Jaden and I worked on a portfolio project. I was sure we were going to ace it. And, then the grade came back: D. I was quite offended. I almost called the teacher to demand an explanation. Apparently, not much has changed since college. Well, I mean except for the extra weight...and the wrinkles...and the gray hairs...and the not being able to go out until 2am and get up at 9:00 for work or classes. I still can't get above a D in algebra. Darn you, algebra!

At any rate, I have now appointed Jonathan as Jaden's learning coach. He can figure out the area and volume of three dimensional figures in like pi*.04=x seconds.

Saturday, April 09, 2011

Talk about depressing...

Today I did something that made me very sad. I'll give you three guesses what it was. It wasn't trying to pluck all of the gray hairs out of my head even though I just died it last week.

Nopers. It was not trying on swim suits. Really good guess, though.

No. It defintely was not listening to Dream On. Although, please, I never knew that song was so depressing. 'Everytime when I look in the mirror, all these lines on my face getting clearer'. It's a real pick-me-up.

Ok. I'll tell you.

I took lunch to Jonathan while he was reffing U8 soccer games. {{{SIGH}}}. I can barely speak about it.

Used to be every Saturday, I would pack the ole sports chairs, blankets, water bottles, siblings, orange slices, sports drinks, and snacks for after the games to go catch me some soccer. Used to be every Saturday I would sit in a sports chair, cheer on my soccer player, laugh with other soccer moms and dads and get frustrated with the teenaged ref who looked like he didn't get too much sleep the night before. (Where were his parents, BTW). Used to be I could walk through the soccer complex and know just about everyone there.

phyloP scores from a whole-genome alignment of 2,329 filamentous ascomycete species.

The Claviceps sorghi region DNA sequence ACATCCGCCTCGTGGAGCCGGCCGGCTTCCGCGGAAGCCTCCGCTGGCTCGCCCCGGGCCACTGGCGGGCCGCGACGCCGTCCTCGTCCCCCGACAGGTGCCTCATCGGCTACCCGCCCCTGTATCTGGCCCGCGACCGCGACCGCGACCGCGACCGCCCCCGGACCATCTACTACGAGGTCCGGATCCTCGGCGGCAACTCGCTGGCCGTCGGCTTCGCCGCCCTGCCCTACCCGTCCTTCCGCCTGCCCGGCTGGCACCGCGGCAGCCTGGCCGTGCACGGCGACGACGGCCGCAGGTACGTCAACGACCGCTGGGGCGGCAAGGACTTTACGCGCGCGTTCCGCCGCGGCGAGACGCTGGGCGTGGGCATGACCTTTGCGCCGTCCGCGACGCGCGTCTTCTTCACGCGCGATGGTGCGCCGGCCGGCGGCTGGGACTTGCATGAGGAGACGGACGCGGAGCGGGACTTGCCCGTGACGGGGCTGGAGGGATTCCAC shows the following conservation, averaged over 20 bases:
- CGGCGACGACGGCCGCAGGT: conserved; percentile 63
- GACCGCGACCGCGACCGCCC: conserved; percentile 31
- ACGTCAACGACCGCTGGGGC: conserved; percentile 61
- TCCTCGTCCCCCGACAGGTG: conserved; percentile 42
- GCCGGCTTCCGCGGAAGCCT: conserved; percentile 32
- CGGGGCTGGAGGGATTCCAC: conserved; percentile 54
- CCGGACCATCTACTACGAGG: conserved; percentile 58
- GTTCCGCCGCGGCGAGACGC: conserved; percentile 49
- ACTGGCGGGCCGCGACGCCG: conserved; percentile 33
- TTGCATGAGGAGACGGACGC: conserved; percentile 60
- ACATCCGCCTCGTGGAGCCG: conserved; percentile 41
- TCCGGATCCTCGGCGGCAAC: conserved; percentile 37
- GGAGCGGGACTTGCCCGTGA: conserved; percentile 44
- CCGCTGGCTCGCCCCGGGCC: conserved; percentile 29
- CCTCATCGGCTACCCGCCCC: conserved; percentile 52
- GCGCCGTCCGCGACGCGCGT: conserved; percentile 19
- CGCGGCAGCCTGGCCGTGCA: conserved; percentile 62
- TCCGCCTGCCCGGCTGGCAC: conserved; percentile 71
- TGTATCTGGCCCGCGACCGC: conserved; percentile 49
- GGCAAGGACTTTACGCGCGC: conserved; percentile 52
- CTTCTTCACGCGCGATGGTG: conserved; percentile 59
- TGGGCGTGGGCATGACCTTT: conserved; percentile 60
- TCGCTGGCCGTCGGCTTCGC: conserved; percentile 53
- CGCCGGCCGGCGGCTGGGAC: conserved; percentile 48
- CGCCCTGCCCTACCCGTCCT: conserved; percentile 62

Used to be. The past is gone.

It's been 5 years since Jonathan played U8 soccer. Now I am the mom of the teenage ref who didn't get enough sleep the night before. Now I walk through the soccer complex and I don't know anyone. 5 years . Gone in a flash. I know it's a tired cliche. But, time goes by fast. And, today, well, it caught me off guard.

Especially because I got to know what I will be doing 5 years from now? I'll be buying prom attire, and paying registration fees for college, and planning a graduation party for the triplets. 5 years. They'll be gone in a flash.

I want to make sure I have no regrets.

BTW, 5 years gives me some perspective too. So, moms and dads of the U8 soccer players...don't take it so seriously. I know you think you might have the next Mia Hamm or David Beckham. But, I sure wish I had spent less time worrying about Jonathan's playing time, positions, and coaches and more time just plain old cheering him on.

Oh, and one more thing. That tired teenaged ref?? Yeah, the one who had a sleepover last night and was too tired to blow his whistle for the hand ball in the goalie box that should have been a penalty kick? Give him a break too. Because before you can even imagine it could be possible, it'll be your kid. And, you'll be the parent standing awkwardly with the McDonald's bag in your hand.